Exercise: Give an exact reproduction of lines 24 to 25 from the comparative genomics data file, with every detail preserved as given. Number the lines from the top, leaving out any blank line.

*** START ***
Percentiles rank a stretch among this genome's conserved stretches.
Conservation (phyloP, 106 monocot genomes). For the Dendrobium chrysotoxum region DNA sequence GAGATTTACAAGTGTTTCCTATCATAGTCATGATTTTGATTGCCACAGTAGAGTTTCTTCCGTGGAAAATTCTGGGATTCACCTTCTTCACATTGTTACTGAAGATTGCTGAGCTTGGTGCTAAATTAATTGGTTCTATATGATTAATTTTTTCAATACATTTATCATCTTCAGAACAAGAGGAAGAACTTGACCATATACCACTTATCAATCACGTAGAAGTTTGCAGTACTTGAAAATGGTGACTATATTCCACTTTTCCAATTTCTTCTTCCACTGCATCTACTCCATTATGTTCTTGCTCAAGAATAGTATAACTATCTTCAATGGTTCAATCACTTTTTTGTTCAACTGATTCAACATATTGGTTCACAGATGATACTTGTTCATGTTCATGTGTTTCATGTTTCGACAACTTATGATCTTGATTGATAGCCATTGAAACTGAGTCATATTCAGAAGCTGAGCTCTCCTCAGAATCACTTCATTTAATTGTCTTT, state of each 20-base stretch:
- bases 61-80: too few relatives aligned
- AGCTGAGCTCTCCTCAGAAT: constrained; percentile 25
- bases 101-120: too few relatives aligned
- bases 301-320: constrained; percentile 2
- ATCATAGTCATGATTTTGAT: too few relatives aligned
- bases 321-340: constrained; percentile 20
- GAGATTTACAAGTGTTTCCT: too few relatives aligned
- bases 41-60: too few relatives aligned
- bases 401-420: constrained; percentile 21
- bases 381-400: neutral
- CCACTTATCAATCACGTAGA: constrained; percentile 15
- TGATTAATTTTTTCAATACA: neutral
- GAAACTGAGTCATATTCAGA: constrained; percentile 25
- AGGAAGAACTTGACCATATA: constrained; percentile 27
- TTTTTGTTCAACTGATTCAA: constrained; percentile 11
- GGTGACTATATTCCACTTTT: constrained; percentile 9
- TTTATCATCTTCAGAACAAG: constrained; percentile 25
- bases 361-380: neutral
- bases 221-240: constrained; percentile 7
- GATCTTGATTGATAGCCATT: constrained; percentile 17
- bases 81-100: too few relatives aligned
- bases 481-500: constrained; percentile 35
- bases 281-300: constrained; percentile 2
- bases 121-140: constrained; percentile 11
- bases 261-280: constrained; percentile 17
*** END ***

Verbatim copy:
- bases 481-500: constrained; percentile 35
- bases 281-300: constrained; percentile 2